As most of you know, for me there are only two seasons: Baseball Season and then the rest of the year. I made a deal with Susan a few years ago, that if I could watch baseball anytime that it is on, I wouldn't watch any other sport on TV. After tonight's game, we'll be in the bleak "rest of the year," and I'll have to survive without sports until spring. Even though I don't watch football anymore, I do remember something our coach taught us when I played ball in High School. You don't have to cover the entire length of the field every time you get the ball to win a game. Averaging 3 or 4 yards a play is enough. If you do it consistently, you'll eventually cross the goal line. In the Spirit of that advice my coach gave us some twenty-five years ago, what kind of impact will you have with your life if you walk faithfully before God over a lifetime?

When I think about commitment, I think about Noah. Noah, the scripture says, was a righteous man-a blameless man, one that found favor in God's eyes-a man that walked with God. He was committed to God and to the mission that God gave him. Faithfully he labored building the Ark for 120 years. He did not minister under anyone's spotlight. It was a slow, faithful work-a labor of love to his God. He endured the ridicule of his neighbors-I'm sure they thought he was a total whack case-and the hardship of hard labor that would not show him any benefit for years to come. Yet he cut the timbers, crafted the planks, chiseled the wood, bored the holes-he faithfully did all the small things, and in the end, he built the ark that God would use to save his family and the animals from the flood.

In faith, he began the project that his commitment would finish. How's your commitment? Are you faithful to practice your Christianity even when you aren't in the mood? Are you disciplined to worship, to study, to give? Are you busy spreading your faith? An extensive study released in May 2002 depicts religious life in America as both hopeful and cautionary. The Lilly Endowment sponsored the survey and involved interviews with 300,000 worshippers in 2,200 churches, representing 8 denominations found that three-fourths of churchgoers report they came the first time because someone invited them. Yet 54 percent of those surveyed said they had not invited anyone to church in the past year. 


More than inviting someone to come to church, are you penetrating society with the gospel? I don't mean trying to be the survivor on the mount, are you in the valley among the people, living your faith in the nitty gritty of life?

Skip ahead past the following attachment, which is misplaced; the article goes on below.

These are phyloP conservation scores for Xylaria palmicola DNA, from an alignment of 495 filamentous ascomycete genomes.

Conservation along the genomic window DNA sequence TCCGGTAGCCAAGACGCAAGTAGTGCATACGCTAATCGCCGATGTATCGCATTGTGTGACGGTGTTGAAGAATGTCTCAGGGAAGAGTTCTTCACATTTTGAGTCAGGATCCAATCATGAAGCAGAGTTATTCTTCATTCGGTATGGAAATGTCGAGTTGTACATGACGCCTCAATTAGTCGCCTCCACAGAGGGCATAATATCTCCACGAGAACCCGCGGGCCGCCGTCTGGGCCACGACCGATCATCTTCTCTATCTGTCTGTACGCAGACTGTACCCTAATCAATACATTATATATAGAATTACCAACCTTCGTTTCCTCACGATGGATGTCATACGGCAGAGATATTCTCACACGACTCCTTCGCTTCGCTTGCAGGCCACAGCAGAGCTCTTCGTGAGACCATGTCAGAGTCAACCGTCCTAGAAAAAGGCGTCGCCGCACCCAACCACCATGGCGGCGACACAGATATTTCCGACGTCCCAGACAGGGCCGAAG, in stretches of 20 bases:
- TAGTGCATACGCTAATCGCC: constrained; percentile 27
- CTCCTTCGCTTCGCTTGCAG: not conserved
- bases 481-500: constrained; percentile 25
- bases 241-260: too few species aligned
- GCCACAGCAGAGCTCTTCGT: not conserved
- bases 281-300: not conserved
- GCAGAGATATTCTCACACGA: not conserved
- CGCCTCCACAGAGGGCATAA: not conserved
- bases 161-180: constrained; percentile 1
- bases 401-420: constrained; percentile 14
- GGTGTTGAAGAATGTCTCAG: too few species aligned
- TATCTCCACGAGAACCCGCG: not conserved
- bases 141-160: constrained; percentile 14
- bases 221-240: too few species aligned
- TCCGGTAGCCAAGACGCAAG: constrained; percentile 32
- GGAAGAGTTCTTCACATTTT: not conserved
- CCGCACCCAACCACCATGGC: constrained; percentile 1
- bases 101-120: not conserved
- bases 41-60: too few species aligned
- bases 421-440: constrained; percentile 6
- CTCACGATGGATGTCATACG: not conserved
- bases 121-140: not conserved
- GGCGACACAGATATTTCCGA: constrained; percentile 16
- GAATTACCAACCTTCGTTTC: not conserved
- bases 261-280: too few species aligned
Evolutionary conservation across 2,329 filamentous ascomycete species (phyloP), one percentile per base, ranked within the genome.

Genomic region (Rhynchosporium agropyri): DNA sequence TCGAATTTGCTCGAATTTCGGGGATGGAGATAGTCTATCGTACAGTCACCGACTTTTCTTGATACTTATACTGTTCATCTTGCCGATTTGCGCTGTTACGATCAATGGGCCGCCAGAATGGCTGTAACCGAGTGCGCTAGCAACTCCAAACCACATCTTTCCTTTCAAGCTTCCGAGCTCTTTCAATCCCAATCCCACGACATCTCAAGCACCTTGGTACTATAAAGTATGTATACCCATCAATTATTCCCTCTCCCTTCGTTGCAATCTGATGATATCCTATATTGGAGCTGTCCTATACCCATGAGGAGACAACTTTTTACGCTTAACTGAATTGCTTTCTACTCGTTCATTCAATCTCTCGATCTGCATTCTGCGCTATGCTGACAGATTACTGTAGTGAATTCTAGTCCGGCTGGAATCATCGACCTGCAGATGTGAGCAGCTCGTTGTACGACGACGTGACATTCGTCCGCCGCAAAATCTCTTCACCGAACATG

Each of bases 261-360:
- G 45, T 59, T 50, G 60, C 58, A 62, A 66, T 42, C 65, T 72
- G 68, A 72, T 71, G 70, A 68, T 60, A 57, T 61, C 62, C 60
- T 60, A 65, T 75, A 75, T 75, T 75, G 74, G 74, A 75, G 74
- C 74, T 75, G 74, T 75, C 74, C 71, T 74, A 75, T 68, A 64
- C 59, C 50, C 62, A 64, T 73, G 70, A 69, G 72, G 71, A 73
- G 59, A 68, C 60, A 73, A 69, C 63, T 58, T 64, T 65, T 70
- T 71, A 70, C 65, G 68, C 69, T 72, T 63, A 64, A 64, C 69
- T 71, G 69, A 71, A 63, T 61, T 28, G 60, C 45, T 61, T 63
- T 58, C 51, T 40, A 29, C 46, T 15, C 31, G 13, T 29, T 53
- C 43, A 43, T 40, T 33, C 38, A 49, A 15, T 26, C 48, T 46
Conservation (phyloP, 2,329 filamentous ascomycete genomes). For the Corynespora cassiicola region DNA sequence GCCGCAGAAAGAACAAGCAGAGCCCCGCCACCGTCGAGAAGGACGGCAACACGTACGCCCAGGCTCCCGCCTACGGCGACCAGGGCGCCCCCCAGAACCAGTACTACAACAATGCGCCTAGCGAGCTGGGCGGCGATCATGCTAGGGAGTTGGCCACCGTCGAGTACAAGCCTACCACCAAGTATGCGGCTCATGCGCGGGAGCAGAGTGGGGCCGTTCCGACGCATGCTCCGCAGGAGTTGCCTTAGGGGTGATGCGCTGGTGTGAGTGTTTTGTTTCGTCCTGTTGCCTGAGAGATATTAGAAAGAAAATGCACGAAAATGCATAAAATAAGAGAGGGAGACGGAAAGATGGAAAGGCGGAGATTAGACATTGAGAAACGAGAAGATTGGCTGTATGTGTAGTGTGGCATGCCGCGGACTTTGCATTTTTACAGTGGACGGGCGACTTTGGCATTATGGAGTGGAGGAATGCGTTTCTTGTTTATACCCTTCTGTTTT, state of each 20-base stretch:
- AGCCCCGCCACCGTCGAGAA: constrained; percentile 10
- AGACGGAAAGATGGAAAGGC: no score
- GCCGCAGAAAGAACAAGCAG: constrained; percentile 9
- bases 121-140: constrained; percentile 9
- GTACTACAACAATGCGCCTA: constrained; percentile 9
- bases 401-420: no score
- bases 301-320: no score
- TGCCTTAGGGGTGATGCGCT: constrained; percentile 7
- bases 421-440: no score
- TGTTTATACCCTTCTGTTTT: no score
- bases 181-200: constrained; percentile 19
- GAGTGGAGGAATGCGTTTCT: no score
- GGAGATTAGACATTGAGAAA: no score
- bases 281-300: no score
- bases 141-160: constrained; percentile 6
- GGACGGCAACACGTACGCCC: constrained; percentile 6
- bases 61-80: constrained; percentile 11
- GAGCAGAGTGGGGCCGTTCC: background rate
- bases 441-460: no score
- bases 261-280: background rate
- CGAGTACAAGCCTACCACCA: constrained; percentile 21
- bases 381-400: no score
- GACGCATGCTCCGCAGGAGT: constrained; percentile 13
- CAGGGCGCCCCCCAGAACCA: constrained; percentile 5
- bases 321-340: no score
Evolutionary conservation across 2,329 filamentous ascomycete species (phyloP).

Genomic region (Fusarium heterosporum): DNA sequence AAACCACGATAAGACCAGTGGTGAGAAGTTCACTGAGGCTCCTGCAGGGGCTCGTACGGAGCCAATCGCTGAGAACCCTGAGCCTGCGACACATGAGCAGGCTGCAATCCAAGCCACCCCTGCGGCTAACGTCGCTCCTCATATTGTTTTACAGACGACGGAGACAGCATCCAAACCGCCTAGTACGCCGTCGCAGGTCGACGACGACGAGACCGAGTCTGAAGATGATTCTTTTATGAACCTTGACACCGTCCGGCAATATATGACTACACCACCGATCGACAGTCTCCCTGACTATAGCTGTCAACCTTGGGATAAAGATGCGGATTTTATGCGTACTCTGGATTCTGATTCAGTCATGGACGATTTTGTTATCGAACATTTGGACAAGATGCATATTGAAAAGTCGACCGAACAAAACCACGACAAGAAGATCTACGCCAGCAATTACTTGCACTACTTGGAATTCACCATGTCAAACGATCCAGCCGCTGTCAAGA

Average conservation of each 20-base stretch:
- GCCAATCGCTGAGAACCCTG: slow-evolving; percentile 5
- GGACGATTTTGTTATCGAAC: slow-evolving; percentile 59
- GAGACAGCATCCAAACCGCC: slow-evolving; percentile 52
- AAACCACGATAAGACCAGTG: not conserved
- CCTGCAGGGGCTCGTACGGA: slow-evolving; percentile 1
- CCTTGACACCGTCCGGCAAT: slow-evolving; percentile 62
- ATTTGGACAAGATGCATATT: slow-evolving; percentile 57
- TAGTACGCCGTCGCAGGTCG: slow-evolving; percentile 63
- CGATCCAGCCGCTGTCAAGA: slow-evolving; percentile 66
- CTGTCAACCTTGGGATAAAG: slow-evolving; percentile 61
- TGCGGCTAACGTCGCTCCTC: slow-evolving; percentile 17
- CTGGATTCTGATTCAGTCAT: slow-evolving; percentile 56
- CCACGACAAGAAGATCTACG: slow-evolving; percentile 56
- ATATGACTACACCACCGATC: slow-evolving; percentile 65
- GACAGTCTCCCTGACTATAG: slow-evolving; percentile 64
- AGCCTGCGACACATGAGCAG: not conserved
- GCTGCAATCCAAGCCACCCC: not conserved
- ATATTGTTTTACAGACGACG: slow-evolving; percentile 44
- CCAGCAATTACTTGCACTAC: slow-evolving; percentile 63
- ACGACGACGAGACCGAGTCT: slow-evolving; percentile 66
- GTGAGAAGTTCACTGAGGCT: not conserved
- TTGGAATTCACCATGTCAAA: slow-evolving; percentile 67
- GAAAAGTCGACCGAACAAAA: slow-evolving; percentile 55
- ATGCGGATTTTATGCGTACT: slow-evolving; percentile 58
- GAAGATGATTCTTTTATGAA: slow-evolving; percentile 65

In his book, Too Christian, Too Pagan, Dick Staub says, "ůmost Christians are either too Christian or too pagan and that if you truly follow Jesus you will seem both too Christian for your pagan friends and too pagan for your Christian friends." Think about his observation for a moment. If you are a true follower of Jesus-a "world changer," you'll have to be in the world interacting and ministering to non-believers-the publicans and the sinners to use Biblical language. Your religious friends might not like that.

But then again, your friends who are non-believers might not understand why there are some jokes you won't laugh at or places you won't go or things you won't do. They might not understand why things like worship or spending extended time with your family are so important to you-they'll think you're taking the Christian thing too far.

A person who does more than invite the world to come into the church, but also invites the church to come into the world will be misunderstood, and at times lonely. Staub continues, "Your forays into the world will displease many Christians. Your spiritual attentiveness will discomfort many pagans. The road less traveled requires persistence and the endurance of suffering." Then he ends the thought by saying, "I want to urge you to endure to the end."


When all is said and done, all the spiritual fervor in the world will not make a lasting impact if it fizzles out. Enduring to the end-staying committed to the cause is what changes the world. Never underestimate what doing the right thing-no matter how small it may seem at the time-will accomplish, given enough time.


Impact Preaching: A Case for the